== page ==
So, an example situational interview, I’m just going to ask you. I’m just going to give you some questions right here and then you can take these questions as a starting point and really come up with some own ideas for your business specifically. So, let’s just say you are running a Go-Kart business. So, one of my first questions would be what type of business would you place your Go-Karting business in? Would it be recreational fun, whatever like basically, I’m not going to give you any hints but you’ll come up with the answers yourself. And then, I’ll ask you other questions. So, this is more like an operational type of interview just to see how your operational jobs are. Then, I’ll ask you, what would your organizational chart look like? Who would be in it, who’s running what exactly, why they are running these, why are these important. And then, I’ll also ask things like how many people do you think you would need in your city minimum to make this type of business work? And then, this starts to dig in to the business aspect where you might think off maybe a certain percentage of people do Go-Kart a year. You have to look on the statistics. You give some type of response that shows that there’s no right or wrong response but it shows that at least, you’re thinking about. It shows the interviewer how your critical thinking skills are. No right or wrong answer but it just shows how you kind of go to your progression.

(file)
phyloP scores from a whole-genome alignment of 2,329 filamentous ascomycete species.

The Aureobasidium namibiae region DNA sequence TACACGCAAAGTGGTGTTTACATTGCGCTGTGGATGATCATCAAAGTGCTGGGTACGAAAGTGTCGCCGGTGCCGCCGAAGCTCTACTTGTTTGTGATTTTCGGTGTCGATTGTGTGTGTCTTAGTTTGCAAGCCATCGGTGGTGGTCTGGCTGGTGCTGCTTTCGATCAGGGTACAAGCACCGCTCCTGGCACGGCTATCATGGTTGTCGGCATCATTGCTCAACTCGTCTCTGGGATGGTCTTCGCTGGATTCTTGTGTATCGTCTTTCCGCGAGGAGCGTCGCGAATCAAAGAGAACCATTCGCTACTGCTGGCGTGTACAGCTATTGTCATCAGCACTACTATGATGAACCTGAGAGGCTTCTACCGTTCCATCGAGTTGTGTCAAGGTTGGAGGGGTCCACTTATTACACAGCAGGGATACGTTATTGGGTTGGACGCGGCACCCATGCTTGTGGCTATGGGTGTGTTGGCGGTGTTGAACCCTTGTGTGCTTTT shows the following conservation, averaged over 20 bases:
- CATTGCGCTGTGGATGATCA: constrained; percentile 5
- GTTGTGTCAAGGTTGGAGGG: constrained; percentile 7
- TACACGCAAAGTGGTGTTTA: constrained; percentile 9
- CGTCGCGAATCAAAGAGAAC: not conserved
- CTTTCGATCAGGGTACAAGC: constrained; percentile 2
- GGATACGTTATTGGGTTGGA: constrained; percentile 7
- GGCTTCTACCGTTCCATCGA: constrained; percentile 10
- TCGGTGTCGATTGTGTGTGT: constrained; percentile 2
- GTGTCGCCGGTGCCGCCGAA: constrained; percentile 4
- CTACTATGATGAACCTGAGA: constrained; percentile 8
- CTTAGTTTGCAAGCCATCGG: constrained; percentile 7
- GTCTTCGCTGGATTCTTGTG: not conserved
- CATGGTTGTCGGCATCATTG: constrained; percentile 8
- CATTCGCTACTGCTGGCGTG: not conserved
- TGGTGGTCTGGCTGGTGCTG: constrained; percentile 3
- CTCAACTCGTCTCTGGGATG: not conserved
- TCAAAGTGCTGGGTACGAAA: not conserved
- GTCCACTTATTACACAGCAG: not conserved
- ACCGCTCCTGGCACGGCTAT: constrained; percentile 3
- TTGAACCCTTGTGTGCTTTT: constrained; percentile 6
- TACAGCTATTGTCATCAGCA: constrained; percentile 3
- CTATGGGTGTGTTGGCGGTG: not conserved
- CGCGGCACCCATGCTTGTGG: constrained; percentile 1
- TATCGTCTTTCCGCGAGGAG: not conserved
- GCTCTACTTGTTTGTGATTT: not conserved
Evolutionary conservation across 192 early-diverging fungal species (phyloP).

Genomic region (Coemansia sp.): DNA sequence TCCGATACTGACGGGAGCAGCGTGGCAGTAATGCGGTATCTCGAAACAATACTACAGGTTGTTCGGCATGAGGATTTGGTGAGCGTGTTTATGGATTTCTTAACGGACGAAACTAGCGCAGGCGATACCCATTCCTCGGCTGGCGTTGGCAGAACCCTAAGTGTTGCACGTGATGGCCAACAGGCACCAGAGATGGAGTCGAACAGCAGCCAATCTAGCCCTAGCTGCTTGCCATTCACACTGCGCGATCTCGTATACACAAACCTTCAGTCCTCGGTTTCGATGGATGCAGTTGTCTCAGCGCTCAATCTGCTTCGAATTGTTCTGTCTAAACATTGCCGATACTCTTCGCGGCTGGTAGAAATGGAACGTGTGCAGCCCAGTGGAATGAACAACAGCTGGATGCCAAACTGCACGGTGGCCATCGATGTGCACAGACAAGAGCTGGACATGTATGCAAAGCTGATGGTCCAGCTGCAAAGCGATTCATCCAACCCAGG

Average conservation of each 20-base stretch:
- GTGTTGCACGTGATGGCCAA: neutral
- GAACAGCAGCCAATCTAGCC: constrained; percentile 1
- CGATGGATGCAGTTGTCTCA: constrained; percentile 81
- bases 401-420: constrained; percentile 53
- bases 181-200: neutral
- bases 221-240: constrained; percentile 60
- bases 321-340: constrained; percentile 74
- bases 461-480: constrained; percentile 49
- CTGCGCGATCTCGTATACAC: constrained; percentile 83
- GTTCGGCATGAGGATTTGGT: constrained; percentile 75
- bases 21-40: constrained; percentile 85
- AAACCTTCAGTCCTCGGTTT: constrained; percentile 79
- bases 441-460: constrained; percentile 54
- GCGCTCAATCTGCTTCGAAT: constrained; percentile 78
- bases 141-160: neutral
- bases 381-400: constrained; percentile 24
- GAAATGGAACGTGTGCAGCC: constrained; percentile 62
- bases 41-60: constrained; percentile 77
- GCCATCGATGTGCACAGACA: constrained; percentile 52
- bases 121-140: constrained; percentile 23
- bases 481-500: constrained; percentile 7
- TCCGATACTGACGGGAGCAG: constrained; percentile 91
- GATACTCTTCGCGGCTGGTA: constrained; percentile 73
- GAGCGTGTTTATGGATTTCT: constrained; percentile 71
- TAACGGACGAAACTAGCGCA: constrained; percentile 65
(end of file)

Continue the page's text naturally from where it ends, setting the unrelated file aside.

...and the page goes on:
And then, another question would be how many employees would you need for business and who would these employees be? You’ve done the org chart but who else would you need for business? Maybe, you need a cashier, you need a janitor, you need someone to run the karts, you need a person that kind of mud the finish line, maintenance person, things like that. Who do you need exactly in this business? And then, what would you do when you take the success of one branch? And you have a successful branch and the other one is just aren’t doing as well. How do you take the success of one branch and move it on to the others? What would be your process for doing that? Another question for you would be, as a CEO or the Chief Operating Office of this overall business, how would you spend your time among the different businesses that are spread out, the different franchises, if you want to call them that.
So, these are just some things to think about when you’re, this is like how you might approach like an operational interview. But then, you need to think about from your company perspective, how you would approach it? Maybe, it’s a marketing interview. Maybe, it’s a sales interview or a developer. For developer interview, you’re probably running more tests than anything. You’re properly evaluating their, old code and maybe, you are having them evaluate your code ask them on what they’ll do about it. You need to think about, when you do these situational, when you prepare these situational questions, a lot of thoughts have to go into them. They can’t just be half asked. They can’t just Google them. Every company is different. Just think about that and hopefully, feel free to repeat this if you need to and take some examples from it.
So, hope that helps.[/spoiler]